100 Notes on Violence cover photo
  • Series: Sawtooth 2009
  • ISBN-13: 978-1-934103-11-1
  • ISBN-10: 1-934103-11-X
  • Pages: 120
  • Size: 7.25 x 9.5 x .5 in
  • Price: $19.00

100 Notes on Violence

Julie Carr

Winner of the 2009 Sawtooth Poetry Prize

Named a Top 5 Poetry Book of 2010 by Library Journal

Carr obsessively researches intimate terrorism, looking everywhere from Whitman and Dickinson to lists of phobias and weapon-store catalogs for answers. Do they lie in statistics, in statements by and about rapists and killers, in the capacity for cruelty that the poet herself admits to? This book is a dream-document both of light and innocence—babies and the urge to protect them—and of giving in to a wrenching darkness, where despair lies in the very fact that no single factor is to blame.



The book about violence must be a book of quotations.
For everyone speaks about violence.
Is a book of memories, for everyone's life is riddled.

Whereas the floating hand of sexual love stirs the baby's within, the floating
arms of Godly love lift the earth to the sun. Whereas trees by the river greening.
Girls in the coffee line, ravened and foamed.

Precise in their aging, their bodies roam. Not every day's a happy day; my plays
are peppered with crime.


agree to take me with you.


Copyright © 2010 by Julie Carr

“In this polyphonic poem the voices of care-givers, killers, and children commingle and, disturbingly, sometimes overlap. Innocence and guilt are never far apart. ‘At the pool the boy in cammies reads an encyclopedia of weapons.’ This book has great moral complexity, gravitas, and courage.” —Rae Armantrout, judge of the 2009 Sawtooth Poetry Prize


“‘The book about violence must be a book of quotations,’ according to Julie Carr in 100 Notes on Violence, ‘For everyone speaks about violence.’ Few have spoken or written on the subject with the desperate accuracy and the incendiary beauty of this disturbing, necessary book. Here, the quotations include statistics and news reports as well as the more traditional poetic forms, all to engage finally a light like that of the sun, ‘its daily resurrection, daily assault.’ ” —Bin Ramke


“Here is an Edmond Jabès of the slaughterhouse, one whose spatial reality surrounds us and duplicates itself ferociously. To think of these poems or notes or quotations as distillations of catharsis and containment would be to belittle the shock of semantic and ethical recognition to which Hill gestures and that this work expresses. However, the poems in 100 Notes on Violence exude in their compositional and de-composing characterizations a fealty to confronting contemporary human reality and allowing it to articulate its vehement drive toward destruction.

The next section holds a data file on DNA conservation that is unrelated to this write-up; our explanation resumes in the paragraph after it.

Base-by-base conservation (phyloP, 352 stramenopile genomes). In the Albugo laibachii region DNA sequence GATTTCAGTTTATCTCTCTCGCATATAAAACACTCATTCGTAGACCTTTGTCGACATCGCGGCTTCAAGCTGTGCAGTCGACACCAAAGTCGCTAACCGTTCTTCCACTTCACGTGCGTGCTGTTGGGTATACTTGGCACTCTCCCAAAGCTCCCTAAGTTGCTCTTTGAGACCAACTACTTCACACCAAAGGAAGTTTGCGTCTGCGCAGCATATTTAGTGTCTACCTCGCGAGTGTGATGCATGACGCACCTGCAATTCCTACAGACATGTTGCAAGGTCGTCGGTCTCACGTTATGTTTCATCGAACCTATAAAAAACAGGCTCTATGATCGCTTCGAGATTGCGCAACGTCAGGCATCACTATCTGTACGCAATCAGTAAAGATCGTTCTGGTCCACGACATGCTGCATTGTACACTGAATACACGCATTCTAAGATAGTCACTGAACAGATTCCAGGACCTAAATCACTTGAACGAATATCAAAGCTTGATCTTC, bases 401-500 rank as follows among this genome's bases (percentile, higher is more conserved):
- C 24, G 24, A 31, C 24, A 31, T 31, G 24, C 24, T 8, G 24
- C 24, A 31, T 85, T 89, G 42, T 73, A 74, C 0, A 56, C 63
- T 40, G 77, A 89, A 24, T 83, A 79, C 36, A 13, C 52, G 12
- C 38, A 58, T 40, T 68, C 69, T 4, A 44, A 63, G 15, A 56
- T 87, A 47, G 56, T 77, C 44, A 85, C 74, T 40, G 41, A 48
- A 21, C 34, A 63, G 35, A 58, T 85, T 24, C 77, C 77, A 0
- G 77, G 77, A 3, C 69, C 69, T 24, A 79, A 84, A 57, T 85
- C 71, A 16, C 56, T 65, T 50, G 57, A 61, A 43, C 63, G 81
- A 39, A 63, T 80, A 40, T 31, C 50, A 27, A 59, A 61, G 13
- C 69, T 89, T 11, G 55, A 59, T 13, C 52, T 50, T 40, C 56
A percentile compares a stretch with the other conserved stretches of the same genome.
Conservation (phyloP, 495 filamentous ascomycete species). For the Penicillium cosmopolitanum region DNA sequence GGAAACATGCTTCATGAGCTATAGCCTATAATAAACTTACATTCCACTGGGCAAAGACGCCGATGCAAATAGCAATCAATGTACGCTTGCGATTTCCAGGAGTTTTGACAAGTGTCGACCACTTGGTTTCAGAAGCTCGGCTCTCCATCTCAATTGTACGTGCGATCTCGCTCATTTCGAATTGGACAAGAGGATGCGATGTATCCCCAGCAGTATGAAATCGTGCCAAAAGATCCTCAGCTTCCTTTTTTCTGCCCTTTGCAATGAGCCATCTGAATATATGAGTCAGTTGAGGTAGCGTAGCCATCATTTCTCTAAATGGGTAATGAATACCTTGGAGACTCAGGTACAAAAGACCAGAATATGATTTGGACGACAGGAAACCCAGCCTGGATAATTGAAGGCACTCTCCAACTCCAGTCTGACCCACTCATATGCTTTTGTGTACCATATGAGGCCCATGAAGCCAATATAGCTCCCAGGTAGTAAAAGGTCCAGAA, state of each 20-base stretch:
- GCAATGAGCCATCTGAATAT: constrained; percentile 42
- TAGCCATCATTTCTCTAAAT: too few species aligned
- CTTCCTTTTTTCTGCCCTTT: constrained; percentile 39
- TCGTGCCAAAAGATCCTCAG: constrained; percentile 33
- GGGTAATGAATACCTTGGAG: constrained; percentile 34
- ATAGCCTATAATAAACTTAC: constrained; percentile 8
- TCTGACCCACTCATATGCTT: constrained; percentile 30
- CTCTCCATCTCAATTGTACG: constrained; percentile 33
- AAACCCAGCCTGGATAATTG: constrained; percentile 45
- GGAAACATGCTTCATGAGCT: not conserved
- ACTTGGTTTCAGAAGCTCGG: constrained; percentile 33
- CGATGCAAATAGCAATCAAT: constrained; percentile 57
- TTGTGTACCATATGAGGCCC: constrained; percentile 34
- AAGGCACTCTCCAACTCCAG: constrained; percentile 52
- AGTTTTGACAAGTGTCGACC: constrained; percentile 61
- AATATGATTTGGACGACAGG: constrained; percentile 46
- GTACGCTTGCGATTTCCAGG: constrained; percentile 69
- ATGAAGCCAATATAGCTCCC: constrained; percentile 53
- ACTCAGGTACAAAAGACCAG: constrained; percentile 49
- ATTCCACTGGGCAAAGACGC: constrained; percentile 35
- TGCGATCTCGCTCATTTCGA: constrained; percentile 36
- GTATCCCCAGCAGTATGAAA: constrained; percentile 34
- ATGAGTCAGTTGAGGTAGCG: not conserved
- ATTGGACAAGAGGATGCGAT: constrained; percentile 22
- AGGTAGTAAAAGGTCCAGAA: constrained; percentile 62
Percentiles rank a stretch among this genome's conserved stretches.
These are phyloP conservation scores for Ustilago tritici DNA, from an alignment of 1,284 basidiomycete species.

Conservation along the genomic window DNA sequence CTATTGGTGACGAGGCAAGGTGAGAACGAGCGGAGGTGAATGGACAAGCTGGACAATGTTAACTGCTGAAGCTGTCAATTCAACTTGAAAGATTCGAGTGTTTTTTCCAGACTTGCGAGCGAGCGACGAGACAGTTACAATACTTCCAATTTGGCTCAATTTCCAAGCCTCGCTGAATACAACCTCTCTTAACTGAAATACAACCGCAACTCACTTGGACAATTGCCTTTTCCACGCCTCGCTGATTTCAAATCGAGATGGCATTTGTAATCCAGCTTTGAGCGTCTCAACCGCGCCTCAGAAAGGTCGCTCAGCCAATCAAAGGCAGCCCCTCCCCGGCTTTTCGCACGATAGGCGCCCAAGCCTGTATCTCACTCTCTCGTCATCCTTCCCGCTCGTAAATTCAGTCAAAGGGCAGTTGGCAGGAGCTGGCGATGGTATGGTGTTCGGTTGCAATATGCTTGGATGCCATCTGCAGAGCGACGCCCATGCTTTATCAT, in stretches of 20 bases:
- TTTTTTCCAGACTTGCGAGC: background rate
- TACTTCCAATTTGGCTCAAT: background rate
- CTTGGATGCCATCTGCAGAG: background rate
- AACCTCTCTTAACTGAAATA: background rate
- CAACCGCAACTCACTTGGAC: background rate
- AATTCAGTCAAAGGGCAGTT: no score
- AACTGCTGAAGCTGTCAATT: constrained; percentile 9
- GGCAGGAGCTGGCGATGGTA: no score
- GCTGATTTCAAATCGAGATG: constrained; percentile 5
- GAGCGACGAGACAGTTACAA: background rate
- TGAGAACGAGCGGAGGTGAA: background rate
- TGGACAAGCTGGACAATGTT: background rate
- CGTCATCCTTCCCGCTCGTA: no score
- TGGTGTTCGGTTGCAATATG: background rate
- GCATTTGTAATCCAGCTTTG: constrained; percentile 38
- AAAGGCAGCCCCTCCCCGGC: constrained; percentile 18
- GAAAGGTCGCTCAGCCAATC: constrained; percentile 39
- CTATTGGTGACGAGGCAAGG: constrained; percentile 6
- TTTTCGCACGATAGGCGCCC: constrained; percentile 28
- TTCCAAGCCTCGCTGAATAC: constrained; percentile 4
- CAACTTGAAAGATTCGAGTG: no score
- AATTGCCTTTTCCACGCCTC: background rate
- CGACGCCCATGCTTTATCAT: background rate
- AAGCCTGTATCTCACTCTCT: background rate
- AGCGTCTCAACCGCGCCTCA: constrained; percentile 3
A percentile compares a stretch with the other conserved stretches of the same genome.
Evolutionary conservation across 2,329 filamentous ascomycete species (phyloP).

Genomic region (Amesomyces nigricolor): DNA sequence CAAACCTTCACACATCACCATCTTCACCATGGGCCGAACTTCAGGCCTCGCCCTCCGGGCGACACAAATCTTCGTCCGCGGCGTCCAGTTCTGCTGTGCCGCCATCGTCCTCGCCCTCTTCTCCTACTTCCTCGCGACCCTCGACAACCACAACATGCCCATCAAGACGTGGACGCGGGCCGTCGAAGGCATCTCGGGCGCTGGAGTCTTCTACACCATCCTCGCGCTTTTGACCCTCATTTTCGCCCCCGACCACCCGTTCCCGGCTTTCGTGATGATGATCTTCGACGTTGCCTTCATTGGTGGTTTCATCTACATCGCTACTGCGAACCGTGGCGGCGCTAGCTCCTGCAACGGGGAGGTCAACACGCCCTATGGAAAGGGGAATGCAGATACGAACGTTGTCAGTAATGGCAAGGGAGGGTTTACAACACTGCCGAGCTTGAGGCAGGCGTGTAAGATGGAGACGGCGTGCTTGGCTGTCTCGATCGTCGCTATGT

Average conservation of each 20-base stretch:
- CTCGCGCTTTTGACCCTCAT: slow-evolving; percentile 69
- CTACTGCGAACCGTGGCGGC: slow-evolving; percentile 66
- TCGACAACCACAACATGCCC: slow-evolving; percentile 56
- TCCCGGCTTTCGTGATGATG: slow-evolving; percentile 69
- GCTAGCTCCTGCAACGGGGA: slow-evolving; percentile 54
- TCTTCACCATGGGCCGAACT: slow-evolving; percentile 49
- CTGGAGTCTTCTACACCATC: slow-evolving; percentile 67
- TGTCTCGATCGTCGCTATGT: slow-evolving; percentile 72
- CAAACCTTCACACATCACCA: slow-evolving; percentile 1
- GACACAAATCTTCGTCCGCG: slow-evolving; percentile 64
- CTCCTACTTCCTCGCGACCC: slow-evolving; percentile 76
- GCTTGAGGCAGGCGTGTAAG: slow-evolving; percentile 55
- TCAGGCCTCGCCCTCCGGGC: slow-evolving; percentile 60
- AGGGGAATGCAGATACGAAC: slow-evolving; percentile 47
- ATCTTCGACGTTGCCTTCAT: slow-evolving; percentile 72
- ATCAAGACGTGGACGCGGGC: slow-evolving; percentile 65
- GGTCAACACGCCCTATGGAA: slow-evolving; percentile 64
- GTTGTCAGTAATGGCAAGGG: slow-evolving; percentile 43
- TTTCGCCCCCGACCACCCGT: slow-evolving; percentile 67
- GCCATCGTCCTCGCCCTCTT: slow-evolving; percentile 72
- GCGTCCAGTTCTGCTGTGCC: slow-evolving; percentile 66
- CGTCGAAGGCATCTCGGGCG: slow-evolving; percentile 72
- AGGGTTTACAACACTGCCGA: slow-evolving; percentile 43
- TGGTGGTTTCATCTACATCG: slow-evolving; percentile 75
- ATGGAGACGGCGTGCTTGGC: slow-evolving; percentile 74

“We are implicated and damaged, and we are not conscious of the snares in which we are caught ‘. . . for everyone’s life is riddled.’ These Notes do result in a stunning and remarkable ‘book of memories,’ reminding us that an alternative existence can be imagined.” —Jon Curley in Galatea Resurrects

Julie CarrI was born in Cambridge, Massachusetts, raised between two households and with, eventually, three siblings. My mother was a big reader, having been an English major in college, and some of my earliest memories are of her scanning the bookshelves for books for me to read. I read a lot as a child, and also wrote poetry. She claims I recited my first poem before I knew how to write—something about a tree. The first one I remember was a limerick about a dragonfly. Early on I discovered Emily Dickinson and found much in her writing with which to identify. At age nine I attempted to read through the Old Testament, though I grew up in an atheistic household. I read it for its rhythms and stories and because I wanted the idea of God. Leviticus slowed me down. I also read novels, of course, and at some point was reading mostly nineteenth-century ones; Jane Austen spoke my mind. I fell for Will Ladislaw.

I went to high school in Brookline, and there I was lucky enough to have fantastic English teachers. Margaret Metzger was, and continues to be, a necessary guide. She (and my mother) taught me how to write paragraphs. Margaret Metzger not only read poems to us, she performed them. “This is the way the world ends / This is the way the world ends / This is the way the world ends / Not with a bang but a whimper,” she said, and then quietly walked out of the room. That was the end of class and I was stunned.

I went to Barnard College, hoping to become a writer. But in the meantime, I had fallen into dancing, and at Barnard I danced all the time. My friends and I made dances in hallways and classrooms and staircases. We created evening-length pieces with text, music, and sculpture. We went to performances and classes all over the city. The first time I saw the Merce Cunningham Company, I cried. Also when I saw Trisha Brown. In my sophomore year, I spent a summer studying with seminal dance improvisers Steve Paxton, Simone Forti, and Nancy Stark Smith. This summer not only shaped my future for the next decade, it also shaped my aesthetic. I began to understand abstraction, irony, juxtaposition, and chance, and I grew deeply invested in improvisation, not only as a practice for the studio, but also as performance. In 1991, with Sondra Loring, I founded the annual Improvisation Festival, which featured over eighty international artists for two weeks of performances and workshops throughout the city. Sondra and I ran this event together for seven years. Doing this showed me that, for me, being an artist must also mean supporting other artists—that’s when the work really takes off.